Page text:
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The diagnosis of cancer presents many challenges, and you may feel a great deal of stress. Some people try to relieve stress by smoking, drinking, overeating, using drugs, or just "shutting down." Some people become violent or abusive in response to stress. These methods of coping have harmful side effects. By learning other ways to deal with symptoms of stress, you can avoid problems that may affect yourself or others and improve your overall quality of life.
Whatever you do to manage stress, you can benefit from the regular use of relaxation skills.
The following methods of relaxation and meditation are among the simplest and most effective. They should be done twice a day for about 20 minutes. Pick a time and place where you won't be disturbed or distracted. After you've trained your body and mind to relax (2 to 3 weeks), you'll be able to produce that same relaxed state whenever you want.
The way you breathe affects your whole body. Full, deep breathing is a good way to reduce tension and feel relaxed. The object of roll breathing is to develop full use of your lungs and get in touch with the rhythm of your breathing. It can be practiced in any position, but it is best to learn it lying on your back with your knees bent.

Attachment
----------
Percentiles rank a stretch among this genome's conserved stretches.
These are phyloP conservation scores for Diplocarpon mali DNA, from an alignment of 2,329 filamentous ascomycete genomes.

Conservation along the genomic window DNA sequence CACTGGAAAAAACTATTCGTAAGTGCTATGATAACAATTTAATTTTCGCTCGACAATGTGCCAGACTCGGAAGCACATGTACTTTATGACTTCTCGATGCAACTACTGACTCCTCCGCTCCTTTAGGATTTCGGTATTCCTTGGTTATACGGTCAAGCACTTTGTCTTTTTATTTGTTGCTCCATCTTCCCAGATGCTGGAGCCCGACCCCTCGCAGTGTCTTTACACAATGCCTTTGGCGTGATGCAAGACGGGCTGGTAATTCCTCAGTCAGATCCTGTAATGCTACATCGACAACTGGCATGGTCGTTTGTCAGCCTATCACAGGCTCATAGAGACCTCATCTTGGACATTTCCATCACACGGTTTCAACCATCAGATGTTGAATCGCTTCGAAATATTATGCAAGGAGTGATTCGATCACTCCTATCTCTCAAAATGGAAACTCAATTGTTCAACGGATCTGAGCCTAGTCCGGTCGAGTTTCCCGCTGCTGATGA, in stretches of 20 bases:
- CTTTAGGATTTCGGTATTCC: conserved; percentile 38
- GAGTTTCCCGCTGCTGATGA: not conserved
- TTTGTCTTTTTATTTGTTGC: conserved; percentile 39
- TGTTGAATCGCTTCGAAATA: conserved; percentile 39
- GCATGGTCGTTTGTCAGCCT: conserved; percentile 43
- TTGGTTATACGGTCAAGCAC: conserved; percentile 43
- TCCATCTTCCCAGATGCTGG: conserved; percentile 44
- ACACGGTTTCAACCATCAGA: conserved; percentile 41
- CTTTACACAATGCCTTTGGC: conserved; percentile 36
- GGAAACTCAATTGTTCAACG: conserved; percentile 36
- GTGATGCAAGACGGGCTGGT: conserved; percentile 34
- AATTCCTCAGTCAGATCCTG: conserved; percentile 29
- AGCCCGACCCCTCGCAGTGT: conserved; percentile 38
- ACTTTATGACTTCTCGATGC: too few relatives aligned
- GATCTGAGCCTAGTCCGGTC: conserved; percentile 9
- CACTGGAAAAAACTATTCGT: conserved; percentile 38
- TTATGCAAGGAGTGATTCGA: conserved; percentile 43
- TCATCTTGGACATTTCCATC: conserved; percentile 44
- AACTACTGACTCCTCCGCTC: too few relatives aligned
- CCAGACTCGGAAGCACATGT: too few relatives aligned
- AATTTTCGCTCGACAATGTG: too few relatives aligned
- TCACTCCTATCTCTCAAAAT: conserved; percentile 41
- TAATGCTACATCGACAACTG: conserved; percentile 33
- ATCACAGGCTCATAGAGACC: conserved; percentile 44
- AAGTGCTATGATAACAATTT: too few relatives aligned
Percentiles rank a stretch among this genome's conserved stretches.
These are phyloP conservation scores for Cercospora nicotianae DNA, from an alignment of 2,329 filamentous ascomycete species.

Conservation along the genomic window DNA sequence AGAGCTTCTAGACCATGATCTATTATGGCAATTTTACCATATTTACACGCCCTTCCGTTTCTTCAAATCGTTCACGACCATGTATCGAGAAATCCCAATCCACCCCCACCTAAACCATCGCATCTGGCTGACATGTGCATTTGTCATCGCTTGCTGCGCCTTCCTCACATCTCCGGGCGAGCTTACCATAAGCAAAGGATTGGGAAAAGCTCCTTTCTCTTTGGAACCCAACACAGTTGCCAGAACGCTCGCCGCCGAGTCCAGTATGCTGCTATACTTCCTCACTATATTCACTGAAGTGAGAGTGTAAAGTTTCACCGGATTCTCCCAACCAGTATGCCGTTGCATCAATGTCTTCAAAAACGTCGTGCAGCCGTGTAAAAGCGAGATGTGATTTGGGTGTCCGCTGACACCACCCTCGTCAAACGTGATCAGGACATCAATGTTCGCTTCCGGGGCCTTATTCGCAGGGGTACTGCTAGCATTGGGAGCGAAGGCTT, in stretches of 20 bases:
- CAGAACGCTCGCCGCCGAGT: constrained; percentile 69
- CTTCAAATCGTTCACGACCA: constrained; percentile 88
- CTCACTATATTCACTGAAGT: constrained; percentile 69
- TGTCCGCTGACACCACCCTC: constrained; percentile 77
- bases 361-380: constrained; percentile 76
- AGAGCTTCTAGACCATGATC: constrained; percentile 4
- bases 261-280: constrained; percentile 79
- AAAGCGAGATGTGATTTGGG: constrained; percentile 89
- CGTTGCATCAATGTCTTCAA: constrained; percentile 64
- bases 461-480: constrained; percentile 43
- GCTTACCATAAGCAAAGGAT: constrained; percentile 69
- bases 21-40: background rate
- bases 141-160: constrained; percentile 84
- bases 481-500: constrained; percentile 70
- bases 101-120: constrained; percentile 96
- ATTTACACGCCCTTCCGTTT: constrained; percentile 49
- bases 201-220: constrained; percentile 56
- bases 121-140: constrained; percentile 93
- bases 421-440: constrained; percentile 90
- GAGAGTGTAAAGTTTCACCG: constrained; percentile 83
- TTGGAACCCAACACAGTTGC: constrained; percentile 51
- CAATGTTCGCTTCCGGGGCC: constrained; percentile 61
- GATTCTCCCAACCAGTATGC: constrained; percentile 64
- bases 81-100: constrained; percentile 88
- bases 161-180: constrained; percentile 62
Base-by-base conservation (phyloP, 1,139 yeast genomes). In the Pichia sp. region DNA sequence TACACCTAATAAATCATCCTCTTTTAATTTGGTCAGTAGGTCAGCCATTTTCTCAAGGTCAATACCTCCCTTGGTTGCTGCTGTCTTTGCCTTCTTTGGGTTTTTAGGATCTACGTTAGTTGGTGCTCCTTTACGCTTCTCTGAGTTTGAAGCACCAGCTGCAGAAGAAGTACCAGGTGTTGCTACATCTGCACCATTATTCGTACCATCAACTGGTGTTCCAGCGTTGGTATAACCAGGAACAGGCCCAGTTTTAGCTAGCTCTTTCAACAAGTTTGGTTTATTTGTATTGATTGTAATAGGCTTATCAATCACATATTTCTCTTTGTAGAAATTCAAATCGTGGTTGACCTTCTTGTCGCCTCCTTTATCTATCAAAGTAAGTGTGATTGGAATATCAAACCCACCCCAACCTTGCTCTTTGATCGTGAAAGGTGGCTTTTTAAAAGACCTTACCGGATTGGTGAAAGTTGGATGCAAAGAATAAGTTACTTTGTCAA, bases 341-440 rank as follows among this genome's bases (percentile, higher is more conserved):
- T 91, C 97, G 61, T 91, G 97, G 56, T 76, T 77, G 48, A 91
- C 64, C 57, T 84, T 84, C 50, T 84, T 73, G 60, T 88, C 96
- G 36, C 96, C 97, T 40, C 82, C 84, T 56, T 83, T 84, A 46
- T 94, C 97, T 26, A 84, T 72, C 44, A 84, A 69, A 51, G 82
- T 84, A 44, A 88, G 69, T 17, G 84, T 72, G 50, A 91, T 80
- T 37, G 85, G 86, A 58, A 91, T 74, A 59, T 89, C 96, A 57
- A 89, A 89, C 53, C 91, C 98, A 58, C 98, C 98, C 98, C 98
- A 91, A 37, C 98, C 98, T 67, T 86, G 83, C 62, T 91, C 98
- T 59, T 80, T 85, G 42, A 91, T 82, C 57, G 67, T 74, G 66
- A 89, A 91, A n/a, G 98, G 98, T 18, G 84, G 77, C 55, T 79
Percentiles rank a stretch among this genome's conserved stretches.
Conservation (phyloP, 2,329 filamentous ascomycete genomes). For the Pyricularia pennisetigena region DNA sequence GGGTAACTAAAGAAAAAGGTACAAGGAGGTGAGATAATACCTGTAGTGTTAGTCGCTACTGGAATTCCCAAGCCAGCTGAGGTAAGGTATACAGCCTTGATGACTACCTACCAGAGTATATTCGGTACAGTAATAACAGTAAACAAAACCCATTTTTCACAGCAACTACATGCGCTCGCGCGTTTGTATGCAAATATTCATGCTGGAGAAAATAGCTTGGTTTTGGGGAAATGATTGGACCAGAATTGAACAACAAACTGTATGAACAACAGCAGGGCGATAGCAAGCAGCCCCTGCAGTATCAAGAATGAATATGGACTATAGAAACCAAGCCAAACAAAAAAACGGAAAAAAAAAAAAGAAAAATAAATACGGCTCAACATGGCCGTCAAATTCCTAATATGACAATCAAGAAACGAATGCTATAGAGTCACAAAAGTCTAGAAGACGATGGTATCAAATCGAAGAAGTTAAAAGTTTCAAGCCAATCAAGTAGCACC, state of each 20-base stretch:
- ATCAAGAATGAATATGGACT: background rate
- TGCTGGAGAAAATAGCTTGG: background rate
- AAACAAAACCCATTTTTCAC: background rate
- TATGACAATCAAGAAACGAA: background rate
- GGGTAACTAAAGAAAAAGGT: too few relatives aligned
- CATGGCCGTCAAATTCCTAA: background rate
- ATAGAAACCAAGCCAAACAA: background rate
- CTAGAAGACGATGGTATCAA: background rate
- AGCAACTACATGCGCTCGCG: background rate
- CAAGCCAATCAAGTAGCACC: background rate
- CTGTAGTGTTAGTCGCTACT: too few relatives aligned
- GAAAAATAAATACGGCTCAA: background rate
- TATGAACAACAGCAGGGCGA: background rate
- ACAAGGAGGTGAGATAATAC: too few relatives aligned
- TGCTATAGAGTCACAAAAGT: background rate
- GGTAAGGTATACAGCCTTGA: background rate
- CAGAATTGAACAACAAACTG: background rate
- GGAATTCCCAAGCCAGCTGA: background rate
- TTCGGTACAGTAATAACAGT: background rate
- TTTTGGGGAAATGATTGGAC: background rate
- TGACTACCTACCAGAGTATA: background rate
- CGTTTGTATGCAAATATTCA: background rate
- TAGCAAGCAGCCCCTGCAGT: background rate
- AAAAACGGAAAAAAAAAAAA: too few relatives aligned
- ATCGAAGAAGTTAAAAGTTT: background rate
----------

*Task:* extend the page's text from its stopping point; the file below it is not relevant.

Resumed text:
Practice roll breathing daily for several weeks until you can do it almost anywhere, providing an instant relaxation tool any time you need one.
Caution: Some people get dizzy the first few times they try roll breathing. If you begin to hyperventilate or become lightheaded, slow your breathing. Get up slowly.
The body responds to stressful thoughts or situations with muscle tension, which can cause pain or discomfort. Deep muscle relaxation reduces muscle tension and general mental anxiety, too. Progressive muscle relaxation is effective in combating stress-related health problems and often helps people get to sleep.
You can use a prerecorded audiotape to help you go through all the muscle groups, or you can do it by just tensing and relaxing each muscle group.
Choose a place where you can lie down on your back and stretch out comfortably, such as a carpeted floor. Tense each muscle group for 4 to 10 seconds (hard but not to the point of cramping), then give yourself 10 to 20 seconds to release it and relax.
Now and then take the time to review all the muscle groups. Then relax each one a little more each time you use this method.
When you are finished, return to alertness by counting backwards from 5 to 1.
|Primary Medical Reviewer||Anne C. Poinier, MD - Internal Medicine|
|Specialist Medical Reviewer||Ross Berkowitz, MD - Obstetrics and Gynecology|
|Last Revised||August 1, 2012|
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